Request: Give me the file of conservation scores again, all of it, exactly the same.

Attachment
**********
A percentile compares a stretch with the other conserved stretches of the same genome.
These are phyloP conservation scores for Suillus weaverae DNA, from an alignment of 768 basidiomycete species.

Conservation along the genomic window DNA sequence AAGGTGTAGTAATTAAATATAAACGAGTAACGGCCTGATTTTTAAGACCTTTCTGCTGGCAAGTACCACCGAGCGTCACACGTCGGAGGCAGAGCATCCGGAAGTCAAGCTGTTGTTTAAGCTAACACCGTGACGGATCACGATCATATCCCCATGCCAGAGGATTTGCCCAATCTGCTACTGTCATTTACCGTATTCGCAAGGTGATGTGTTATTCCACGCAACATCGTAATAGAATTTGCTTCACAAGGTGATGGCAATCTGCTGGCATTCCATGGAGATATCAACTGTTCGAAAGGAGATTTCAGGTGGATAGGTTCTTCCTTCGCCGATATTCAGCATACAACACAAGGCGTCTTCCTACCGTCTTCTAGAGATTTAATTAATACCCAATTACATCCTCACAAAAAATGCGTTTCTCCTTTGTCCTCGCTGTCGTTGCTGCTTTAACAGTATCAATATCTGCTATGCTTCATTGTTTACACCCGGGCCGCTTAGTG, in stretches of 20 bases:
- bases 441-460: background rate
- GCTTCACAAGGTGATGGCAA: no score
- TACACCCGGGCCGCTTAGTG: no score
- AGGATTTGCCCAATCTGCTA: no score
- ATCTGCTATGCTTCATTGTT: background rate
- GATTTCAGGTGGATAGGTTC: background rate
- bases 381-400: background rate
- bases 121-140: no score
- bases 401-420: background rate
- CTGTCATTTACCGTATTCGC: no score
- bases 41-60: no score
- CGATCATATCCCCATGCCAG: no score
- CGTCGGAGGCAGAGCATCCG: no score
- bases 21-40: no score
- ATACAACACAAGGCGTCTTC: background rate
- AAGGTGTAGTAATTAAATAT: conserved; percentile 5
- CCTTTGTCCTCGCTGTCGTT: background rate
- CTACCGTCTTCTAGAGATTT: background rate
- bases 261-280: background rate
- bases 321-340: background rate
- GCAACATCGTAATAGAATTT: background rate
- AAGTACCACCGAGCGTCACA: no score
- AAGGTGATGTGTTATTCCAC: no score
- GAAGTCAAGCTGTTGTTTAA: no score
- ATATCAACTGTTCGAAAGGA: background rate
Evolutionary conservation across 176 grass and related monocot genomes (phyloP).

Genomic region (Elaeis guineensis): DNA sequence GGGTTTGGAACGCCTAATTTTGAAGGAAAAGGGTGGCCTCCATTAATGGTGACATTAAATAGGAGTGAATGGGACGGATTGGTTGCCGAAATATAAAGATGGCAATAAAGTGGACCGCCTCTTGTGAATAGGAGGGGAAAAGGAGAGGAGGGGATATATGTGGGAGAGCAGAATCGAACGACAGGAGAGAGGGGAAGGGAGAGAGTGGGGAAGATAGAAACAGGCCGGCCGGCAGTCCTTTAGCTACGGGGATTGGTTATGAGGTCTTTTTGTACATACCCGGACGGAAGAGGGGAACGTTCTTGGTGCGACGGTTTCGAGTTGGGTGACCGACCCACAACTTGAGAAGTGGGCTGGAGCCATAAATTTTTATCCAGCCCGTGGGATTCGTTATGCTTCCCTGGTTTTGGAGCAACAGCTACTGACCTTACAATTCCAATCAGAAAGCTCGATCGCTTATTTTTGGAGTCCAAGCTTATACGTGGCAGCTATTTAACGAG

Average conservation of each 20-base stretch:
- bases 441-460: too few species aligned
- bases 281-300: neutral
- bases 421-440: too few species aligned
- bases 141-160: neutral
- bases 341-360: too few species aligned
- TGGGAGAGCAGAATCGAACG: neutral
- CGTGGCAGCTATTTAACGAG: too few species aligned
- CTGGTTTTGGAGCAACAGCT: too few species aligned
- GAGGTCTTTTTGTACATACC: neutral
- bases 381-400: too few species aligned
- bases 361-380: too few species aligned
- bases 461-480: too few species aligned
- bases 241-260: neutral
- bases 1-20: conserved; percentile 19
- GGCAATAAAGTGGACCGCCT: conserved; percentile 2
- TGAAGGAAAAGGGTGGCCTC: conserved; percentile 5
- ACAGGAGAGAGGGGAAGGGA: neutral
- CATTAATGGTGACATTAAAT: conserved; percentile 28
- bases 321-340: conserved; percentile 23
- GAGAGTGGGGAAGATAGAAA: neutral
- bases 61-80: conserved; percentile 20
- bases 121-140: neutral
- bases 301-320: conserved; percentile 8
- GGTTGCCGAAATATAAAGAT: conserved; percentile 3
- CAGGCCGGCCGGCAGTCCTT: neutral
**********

A percentile compares a stretch with the other conserved stretches of the same genome.
These are phyloP conservation scores for Suillus weaverae DNA, from an alignment of 768 basidiomycete species.

Conservation along the genomic window DNA sequence AAGGTGTAGTAATTAAATATAAACGAGTAACGGCCTGATTTTTAAGACCTTTCTGCTGGCAAGTACCACCGAGCGTCACACGTCGGAGGCAGAGCATCCGGAAGTCAAGCTGTTGTTTAAGCTAACACCGTGACGGATCACGATCATATCCCCATGCCAGAGGATTTGCCCAATCTGCTACTGTCATTTACCGTATTCGCAAGGTGATGTGTTATTCCACGCAACATCGTAATAGAATTTGCTTCACAAGGTGATGGCAATCTGCTGGCATTCCATGGAGATATCAACTGTTCGAAAGGAGATTTCAGGTGGATAGGTTCTTCCTTCGCCGATATTCAGCATACAACACAAGGCGTCTTCCTACCGTCTTCTAGAGATTTAATTAATACCCAATTACATCCTCACAAAAAATGCGTTTCTCCTTTGTCCTCGCTGTCGTTGCTGCTTTAACAGTATCAATATCTGCTATGCTTCATTGTTTACACCCGGGCCGCTTAGTG, in stretches of 20 bases:
- bases 441-460: background rate
- GCTTCACAAGGTGATGGCAA: no score
- TACACCCGGGCCGCTTAGTG: no score
- AGGATTTGCCCAATCTGCTA: no score
- ATCTGCTATGCTTCATTGTT: background rate
- GATTTCAGGTGGATAGGTTC: background rate
- bases 381-400: background rate
- bases 121-140: no score
- bases 401-420: background rate
- CTGTCATTTACCGTATTCGC: no score
- bases 41-60: no score
- CGATCATATCCCCATGCCAG: no score
- CGTCGGAGGCAGAGCATCCG: no score
- bases 21-40: no score
- ATACAACACAAGGCGTCTTC: background rate
- AAGGTGTAGTAATTAAATAT: conserved; percentile 5
- CCTTTGTCCTCGCTGTCGTT: background rate
- CTACCGTCTTCTAGAGATTT: background rate
- bases 261-280: background rate
- bases 321-340: background rate
- GCAACATCGTAATAGAATTT: background rate
- AAGTACCACCGAGCGTCACA: no score
- AAGGTGATGTGTTATTCCAC: no score
- GAAGTCAAGCTGTTGTTTAA: no score
- ATATCAACTGTTCGAAAGGA: background rate
Evolutionary conservation across 176 grass and related monocot genomes (phyloP).

Genomic region (Elaeis guineensis): DNA sequence GGGTTTGGAACGCCTAATTTTGAAGGAAAAGGGTGGCCTCCATTAATGGTGACATTAAATAGGAGTGAATGGGACGGATTGGTTGCCGAAATATAAAGATGGCAATAAAGTGGACCGCCTCTTGTGAATAGGAGGGGAAAAGGAGAGGAGGGGATATATGTGGGAGAGCAGAATCGAACGACAGGAGAGAGGGGAAGGGAGAGAGTGGGGAAGATAGAAACAGGCCGGCCGGCAGTCCTTTAGCTACGGGGATTGGTTATGAGGTCTTTTTGTACATACCCGGACGGAAGAGGGGAACGTTCTTGGTGCGACGGTTTCGAGTTGGGTGACCGACCCACAACTTGAGAAGTGGGCTGGAGCCATAAATTTTTATCCAGCCCGTGGGATTCGTTATGCTTCCCTGGTTTTGGAGCAACAGCTACTGACCTTACAATTCCAATCAGAAAGCTCGATCGCTTATTTTTGGAGTCCAAGCTTATACGTGGCAGCTATTTAACGAG

Average conservation of each 20-base stretch:
- bases 441-460: too few species aligned
- bases 281-300: neutral
- bases 421-440: too few species aligned
- bases 141-160: neutral
- bases 341-360: too few species aligned
- TGGGAGAGCAGAATCGAACG: neutral
- CGTGGCAGCTATTTAACGAG: too few species aligned
- CTGGTTTTGGAGCAACAGCT: too few species aligned
- GAGGTCTTTTTGTACATACC: neutral
- bases 381-400: too few species aligned
- bases 361-380: too few species aligned
- bases 461-480: too few species aligned
- bases 241-260: neutral
- bases 1-20: conserved; percentile 19
- GGCAATAAAGTGGACCGCCT: conserved; percentile 2
- TGAAGGAAAAGGGTGGCCTC: conserved; percentile 5
- ACAGGAGAGAGGGGAAGGGA: neutral
- CATTAATGGTGACATTAAAT: conserved; percentile 28
- bases 321-340: conserved; percentile 23
- GAGAGTGGGGAAGATAGAAA: neutral
- bases 61-80: conserved; percentile 20
- bases 121-140: neutral
- bases 301-320: conserved; percentile 8
- GGTTGCCGAAATATAAAGAT: conserved; percentile 3
- CAGGCCGGCCGGCAGTCCTT: neutral